Today marks a fresh start for a test business that has been a part of several companies in recent years, and now gets a chance to stand on its own.
NetScout has spun out the enterprise Wi-Fi and wired testing business that was previously part of Fluke Networks into a new company: NetAlly. NetScout acquired the business as part of its $2.6 billion purchase of Danaher’s testing and communications assets back in 2014, and last September, it announced that it was divesting the business to a private equity company, StoneCalibre.
The handheld network testing company has officially launched its standalone brand as of today.
NetAlly’s best-known products are handheld testers for Wi-Fi and wired enterprise networks, including its LinkSprinter Pocket Network Tester, LinkRunner Network Auto-Tester, AirCheck wireless testers and
AirMagnet Mobile, as well as its OneTouch AT Network Assistant. NetAlly will sell all of its products through channel partners and has already been working with those partners on the transition, according to company executives.
In addition to its official launch as a standalone company, NetAlly is also announcing Wi-Fi 6 support on the AirCheck G2, and a number of updates to its centralized cloud data and reporting platform, LinkLive, that are available on the AirCheck G2. Those include new filtering options for access point lists, channels and SSID, and automatic upload and documenting of iPerf performance tests, and a LinkLive API that enables data extraction into a company’s network management database or trouble-ticketing system.
Mike Parrottino, CEO of NetAlly, said that more things will stay the same than change for Colorado Springs-based NetAlly, which has more than 50,000 customers in 70-plus countries and sells to 90% of the Fortune 500. He said that the company will continue to living up to its legacy of delivering an excellent customer and partner experience, as well as focusing on helping customers reduce network operations cost and complexity.
Also, Parrottino said, “We still have a strong commitment to research and development — which means, at the end of the day, a very strong and comprehensive product portfolio that addresses the needs of multiple segments. Whether that’s federal, education, enterprise, public sector or small-to-medium businesses, the install base that we have is really significant, and we’re going to continue to make products that are meaningful to those particular segments.”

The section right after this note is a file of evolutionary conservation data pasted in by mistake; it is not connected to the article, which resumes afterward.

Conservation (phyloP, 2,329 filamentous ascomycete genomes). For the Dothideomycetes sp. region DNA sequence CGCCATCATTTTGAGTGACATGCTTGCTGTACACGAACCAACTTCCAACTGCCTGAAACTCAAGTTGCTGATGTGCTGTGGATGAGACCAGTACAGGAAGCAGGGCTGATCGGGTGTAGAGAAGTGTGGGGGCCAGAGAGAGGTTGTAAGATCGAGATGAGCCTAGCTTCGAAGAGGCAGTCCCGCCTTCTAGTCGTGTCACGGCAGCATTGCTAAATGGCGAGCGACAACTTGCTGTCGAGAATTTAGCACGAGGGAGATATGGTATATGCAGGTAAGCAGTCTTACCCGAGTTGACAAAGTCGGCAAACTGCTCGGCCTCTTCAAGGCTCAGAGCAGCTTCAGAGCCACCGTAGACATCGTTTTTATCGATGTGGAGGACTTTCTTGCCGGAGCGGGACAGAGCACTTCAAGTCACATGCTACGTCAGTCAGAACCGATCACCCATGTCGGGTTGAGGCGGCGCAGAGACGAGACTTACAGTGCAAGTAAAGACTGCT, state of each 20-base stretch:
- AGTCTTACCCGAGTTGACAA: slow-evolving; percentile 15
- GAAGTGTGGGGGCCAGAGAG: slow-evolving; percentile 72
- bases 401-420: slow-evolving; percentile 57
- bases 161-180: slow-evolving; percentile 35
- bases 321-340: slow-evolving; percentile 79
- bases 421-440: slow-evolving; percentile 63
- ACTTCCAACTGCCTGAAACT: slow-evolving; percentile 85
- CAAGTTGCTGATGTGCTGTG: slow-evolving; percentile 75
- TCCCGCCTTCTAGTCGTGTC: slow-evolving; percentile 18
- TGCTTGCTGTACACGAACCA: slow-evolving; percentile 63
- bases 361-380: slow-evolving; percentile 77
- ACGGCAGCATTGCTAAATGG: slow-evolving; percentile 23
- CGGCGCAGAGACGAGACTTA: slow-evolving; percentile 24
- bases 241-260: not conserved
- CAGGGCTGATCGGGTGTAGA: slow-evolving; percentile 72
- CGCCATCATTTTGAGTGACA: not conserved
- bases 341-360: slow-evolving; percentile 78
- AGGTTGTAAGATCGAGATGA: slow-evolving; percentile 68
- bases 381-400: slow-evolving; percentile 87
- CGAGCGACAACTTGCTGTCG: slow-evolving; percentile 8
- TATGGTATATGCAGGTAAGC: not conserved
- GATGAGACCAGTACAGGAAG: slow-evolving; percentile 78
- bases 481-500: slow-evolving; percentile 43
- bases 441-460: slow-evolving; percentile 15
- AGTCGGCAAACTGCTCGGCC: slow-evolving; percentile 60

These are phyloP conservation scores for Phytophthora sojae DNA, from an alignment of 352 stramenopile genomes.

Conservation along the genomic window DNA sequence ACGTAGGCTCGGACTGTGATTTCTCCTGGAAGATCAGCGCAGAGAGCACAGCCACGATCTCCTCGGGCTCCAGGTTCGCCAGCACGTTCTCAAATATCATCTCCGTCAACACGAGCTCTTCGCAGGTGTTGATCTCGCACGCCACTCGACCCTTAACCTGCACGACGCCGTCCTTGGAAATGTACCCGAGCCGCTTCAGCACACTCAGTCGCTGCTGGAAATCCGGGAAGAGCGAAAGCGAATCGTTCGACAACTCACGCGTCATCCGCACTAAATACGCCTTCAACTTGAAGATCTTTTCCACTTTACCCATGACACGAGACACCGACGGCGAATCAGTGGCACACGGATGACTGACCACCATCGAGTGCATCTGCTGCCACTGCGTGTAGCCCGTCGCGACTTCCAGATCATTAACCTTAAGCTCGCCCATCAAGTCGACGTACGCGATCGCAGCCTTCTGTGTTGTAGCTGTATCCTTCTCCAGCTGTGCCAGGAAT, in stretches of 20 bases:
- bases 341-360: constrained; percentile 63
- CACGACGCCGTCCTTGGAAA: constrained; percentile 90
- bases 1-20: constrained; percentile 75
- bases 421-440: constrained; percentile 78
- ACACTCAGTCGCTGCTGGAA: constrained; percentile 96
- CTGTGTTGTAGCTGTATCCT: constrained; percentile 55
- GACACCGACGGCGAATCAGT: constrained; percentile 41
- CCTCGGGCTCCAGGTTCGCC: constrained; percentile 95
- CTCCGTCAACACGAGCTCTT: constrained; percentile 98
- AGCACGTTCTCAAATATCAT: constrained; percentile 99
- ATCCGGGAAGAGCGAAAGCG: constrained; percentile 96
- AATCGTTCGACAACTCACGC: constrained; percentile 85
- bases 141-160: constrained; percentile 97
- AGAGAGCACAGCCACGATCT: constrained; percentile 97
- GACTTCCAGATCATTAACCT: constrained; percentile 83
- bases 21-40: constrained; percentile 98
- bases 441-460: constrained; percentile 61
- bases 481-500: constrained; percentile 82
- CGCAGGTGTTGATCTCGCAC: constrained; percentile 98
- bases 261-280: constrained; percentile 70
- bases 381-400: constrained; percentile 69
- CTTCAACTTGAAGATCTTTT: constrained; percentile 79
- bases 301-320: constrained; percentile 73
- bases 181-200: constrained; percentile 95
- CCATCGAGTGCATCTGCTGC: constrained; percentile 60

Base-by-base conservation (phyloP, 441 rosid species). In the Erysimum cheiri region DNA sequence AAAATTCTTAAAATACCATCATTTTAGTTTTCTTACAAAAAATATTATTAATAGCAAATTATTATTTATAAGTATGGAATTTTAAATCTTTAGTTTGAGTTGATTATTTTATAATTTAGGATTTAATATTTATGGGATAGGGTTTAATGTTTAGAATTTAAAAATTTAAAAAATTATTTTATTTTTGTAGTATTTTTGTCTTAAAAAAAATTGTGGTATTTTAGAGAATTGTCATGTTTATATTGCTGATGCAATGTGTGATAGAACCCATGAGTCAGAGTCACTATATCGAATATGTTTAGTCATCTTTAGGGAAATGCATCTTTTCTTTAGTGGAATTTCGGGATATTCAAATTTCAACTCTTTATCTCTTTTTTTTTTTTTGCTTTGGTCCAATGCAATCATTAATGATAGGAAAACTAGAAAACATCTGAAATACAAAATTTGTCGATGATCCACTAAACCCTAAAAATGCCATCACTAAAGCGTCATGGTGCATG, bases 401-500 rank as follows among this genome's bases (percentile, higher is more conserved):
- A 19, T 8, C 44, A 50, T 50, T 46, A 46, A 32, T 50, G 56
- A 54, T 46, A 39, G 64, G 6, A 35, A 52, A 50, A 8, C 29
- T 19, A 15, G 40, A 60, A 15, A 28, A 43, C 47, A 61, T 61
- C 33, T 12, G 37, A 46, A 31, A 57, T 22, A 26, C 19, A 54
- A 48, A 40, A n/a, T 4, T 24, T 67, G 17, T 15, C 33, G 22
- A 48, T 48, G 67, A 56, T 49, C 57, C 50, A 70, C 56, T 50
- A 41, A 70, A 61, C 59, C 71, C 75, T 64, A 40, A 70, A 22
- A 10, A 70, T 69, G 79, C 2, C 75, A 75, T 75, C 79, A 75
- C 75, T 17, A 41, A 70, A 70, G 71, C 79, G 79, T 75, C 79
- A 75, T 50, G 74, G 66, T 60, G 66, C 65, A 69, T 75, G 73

Part of how NetAlly will do that leverages its online community of more than 20,000 registered members, he said.
“We’ll be much more entrepreneurial, meaning that we’ll aim to have even deeper engagement with customers and partners,” Parrottino said. “When you have that deeper engagement and input, there are things that we might consider in R&D, and it gets embedded in our through process and work streams, [the]insights into how we might improve our approach. It may be products, it may be LinkLive services.”
Stefan Pracht, NetAlly’s SVP of marketing and operations, said that NetAlly’s combination of integrated wired and Wi-Fi testing makes for a unique market position, because “a lot of the competition is very narrowly focused on one or the other.” In addition, NetAlly’s product portfolio spans capabilities to enable either engineers or non-expert staff to conduct enterprise network testing, he said.
One trend that the company is seeing, he added, is that enterprises are taking some of their Wi-Fi investments back in-house, when perhaps they had turned to service providers for their enterprise Wi-Fi networks.
“What we are seeing is that they realize that in order to stay up-to-date, they actually need to take that back,” Pracht said.
The spin-off offers a chance for NetAlly to focus exclusively on its own customer base, partners, products and technology development, rather than take a back seat as a part of a much larger parent company.
“We were just a small organization within the larger NetScout portfolio, and we certainly have been treated very well,” Pracht said. “And we are very thankful that we had a chance to get spun out. We really kind of get rid of the constraints that you have in a larger organization, of not necessarily being the number-one focus.” That ranges from things as simple as NetAlly’s new website only being about NetAlly’s products, so that they are easier to find; to strategic aspects such as market focus and product development.
“As a smaller company, you are much more nimble. You are much more entrepreneurial. You can make quick decisions, you can implement things — like we have already — across marketing, sales and R&D,” said Parrottino. “You can put together roadmaps, you can fund things quicker. You’re just a smaller company that moves a lot quicker and you are not in the wake of a bigger company where decisions are made across multiple organizations and departments. … I think it unbridles a lot of the processes.”
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